There’s no shortage of excitement in this second Hugo Marston mystery-thriller, set in modern day Paris. So strap in, it’s going to be a ride you won’t forget.
By Derek Gunn
Michael Stanley is actually two people, and no, that is not a reference to Schizophrenia. Michael Sears and Stanley Trollip are the two men involved. Both are retired professors who have worked in academia and business. The detail on their website informs us that Sears is a mathematician, specializing in geological remote sensing, and Trollip is an educational psychologist, specializing in the application of computers to teaching and learning, and a pilot. They were both born in South Africa.
This last fact is more than obvious when you begin to read DEADLY HARVEST. Their numerous visits to the African continent and their knowledge of local history and beliefs make this an intriguing read.
This is the fourth book in the Detective Kubu series and the differences between it and other police procedurals will hit you from the first page. First of all the series is set in Botswana, a long way from CSI NEW YORK I can tell you, and this is where the series comes into its own. The setting is interesting, compelling and so different that you will lose yourself in the pages.
The book begins with a young girl going missing in Botswana. Local police quickly lose interest as many children run away from their lives. There are persistent rumours of muti, a black magic potion that can be made more potent by adding human remains, so the case is passed to Botswana’s first female Dectective, Samantha Khama.
Humor and murder. Oil and water?
Thrillers are supposed to thrill, keep you on the edge of your seat, the world as we know it hanging in the balance, right? So, exactly where is the “funny” in all of that?
If it’s me telling the story, then the funny is everywhere. Sarcasm and irony are tightly wound in my DNA. And I use them both to deflect when things get tense—just ask some of my exes. That’s simply the way it is. I used to fight against the urge to snark … now I’ve learned to roll with it.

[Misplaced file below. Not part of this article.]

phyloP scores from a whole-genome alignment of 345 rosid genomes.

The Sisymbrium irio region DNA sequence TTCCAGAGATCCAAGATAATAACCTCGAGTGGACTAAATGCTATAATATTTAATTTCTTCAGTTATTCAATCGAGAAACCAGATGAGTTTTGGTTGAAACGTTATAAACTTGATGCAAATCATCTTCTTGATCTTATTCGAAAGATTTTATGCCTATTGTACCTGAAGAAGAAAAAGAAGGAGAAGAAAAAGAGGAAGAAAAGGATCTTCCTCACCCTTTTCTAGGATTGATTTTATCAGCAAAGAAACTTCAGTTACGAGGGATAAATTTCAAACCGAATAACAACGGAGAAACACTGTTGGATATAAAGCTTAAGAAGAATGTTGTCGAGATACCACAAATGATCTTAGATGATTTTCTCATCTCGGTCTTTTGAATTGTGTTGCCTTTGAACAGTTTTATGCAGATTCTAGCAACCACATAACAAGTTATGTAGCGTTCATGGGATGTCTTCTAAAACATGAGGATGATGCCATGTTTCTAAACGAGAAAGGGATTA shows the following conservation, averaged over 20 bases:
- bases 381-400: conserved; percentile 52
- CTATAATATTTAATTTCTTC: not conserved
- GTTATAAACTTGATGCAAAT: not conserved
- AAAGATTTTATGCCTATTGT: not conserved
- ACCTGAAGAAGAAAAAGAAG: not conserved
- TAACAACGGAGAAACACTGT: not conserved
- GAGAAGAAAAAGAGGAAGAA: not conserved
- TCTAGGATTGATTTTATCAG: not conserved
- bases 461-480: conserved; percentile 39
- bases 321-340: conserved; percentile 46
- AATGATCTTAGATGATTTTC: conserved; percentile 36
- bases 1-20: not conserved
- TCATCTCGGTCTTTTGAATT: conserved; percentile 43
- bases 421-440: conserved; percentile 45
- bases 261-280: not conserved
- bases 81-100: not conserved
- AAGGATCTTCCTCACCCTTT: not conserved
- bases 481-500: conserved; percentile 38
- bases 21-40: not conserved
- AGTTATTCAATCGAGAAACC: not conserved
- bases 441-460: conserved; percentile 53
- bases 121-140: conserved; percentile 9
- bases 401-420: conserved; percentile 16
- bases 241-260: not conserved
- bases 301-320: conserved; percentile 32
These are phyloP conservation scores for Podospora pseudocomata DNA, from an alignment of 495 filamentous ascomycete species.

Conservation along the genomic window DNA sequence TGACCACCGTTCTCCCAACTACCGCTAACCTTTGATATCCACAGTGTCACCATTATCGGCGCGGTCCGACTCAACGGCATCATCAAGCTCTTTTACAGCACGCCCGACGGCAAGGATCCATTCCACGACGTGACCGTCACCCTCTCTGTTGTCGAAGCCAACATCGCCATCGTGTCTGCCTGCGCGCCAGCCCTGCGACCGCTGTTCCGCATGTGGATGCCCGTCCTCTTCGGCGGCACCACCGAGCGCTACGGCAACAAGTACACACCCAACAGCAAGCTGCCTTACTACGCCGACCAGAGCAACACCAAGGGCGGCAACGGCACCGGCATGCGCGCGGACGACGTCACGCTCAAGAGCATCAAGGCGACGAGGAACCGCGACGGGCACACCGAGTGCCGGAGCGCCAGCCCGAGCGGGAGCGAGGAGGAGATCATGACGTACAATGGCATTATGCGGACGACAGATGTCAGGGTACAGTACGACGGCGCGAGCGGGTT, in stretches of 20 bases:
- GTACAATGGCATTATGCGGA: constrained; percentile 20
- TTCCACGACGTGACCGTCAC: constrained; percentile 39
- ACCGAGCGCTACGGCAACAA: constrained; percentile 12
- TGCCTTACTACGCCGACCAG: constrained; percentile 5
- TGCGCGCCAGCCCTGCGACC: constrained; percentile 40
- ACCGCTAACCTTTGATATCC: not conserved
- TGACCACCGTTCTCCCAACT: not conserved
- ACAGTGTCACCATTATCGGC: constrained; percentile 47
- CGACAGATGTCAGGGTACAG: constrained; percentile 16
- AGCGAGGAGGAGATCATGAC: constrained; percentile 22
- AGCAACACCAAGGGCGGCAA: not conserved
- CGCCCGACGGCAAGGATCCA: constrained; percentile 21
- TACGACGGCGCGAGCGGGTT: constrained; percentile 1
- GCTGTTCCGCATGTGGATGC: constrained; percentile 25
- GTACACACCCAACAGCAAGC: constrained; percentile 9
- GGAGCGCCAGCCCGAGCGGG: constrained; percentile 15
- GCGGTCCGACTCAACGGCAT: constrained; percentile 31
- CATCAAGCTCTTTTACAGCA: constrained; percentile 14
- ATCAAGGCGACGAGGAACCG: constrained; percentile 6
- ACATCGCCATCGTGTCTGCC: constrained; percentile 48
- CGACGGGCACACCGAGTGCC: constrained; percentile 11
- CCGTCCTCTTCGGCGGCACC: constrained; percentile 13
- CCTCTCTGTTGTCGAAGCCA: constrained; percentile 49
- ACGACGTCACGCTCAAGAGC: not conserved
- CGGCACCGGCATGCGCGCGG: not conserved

And, as an author, if I’m going to open a vein and bleed all over the page, then it’s gonna be funny, or at least snarky (okay, tempered with some tenderness from time to time) cuz that’s where I live these days. Figuratively and literally.
You see, I live in Vegas… the epicenter of weird and wonderfully raunchy mischief.
At eh beginning of my fiction adventure, I was told to write what I know, and I took it to heart … sorta.
Twenty-six-year-old Emily Castles is out of work… again. So when famous romance author Morgana Blakely offers her a job helping out at a conference in London, Emily accepts. Just as eagerly, American blogger Winnie Kraster accepts an invitation from Morgana to attend as a guest, not realizing she has, in effect, accepted an invitation to die.
As a cast of oddball characters assembles at the conference hotel, grievances, differences and secrets begin to emerge. When Winnie goes missing, and then is found murdered nearby, Emily teams up with guest speaker, eccentric philosophy professor Dr. Muriel, to find out.
Offbeat and engaging, this entertaining comic mystery is the first full-length novel featuring amateur British sleuth Emily Castles.
Stephanie Cha’s debut novel, FOLLOW HER HOME, is released this month from St. Martin’s Minotaur. Stephanie is a graduate of Yale Law and a practicing attorney in Los Angeles. PUBLISHERS WEEKLY said of her book “Intriguing…it’s clear that Song, a chain-smoking, hard-drinking, and nourish young woman with a Raymond Chandler fixation is well on her way to being a first-rate investigator.”